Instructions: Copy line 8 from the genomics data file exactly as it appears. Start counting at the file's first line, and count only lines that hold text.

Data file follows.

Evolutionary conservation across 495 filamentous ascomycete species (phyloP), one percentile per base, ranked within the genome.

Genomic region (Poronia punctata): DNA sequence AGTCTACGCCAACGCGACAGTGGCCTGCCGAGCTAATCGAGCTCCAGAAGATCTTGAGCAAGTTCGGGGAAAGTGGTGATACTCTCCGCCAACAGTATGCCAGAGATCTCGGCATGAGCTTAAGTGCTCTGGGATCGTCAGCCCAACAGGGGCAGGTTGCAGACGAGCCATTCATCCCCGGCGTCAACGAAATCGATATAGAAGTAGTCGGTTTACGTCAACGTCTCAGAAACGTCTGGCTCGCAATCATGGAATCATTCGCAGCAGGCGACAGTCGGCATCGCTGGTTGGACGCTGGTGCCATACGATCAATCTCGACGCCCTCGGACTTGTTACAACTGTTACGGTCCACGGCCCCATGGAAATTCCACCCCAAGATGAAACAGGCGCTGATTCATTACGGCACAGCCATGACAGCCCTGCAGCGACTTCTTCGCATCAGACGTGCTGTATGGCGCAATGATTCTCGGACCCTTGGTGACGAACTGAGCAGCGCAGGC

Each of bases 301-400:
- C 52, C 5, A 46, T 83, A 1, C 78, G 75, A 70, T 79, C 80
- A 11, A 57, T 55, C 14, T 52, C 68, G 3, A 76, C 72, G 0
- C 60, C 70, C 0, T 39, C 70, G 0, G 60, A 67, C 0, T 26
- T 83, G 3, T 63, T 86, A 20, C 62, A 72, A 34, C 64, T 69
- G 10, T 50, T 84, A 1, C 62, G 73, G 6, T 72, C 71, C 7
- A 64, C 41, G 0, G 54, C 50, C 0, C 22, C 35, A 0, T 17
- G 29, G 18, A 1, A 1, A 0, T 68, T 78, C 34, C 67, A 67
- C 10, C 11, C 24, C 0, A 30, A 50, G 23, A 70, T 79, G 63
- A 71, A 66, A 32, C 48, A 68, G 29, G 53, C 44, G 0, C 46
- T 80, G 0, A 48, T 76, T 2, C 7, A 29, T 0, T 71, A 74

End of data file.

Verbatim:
- G 10, T 50, T 84, A 1, C 62, G 73, G 6, T 72, C 71, C 7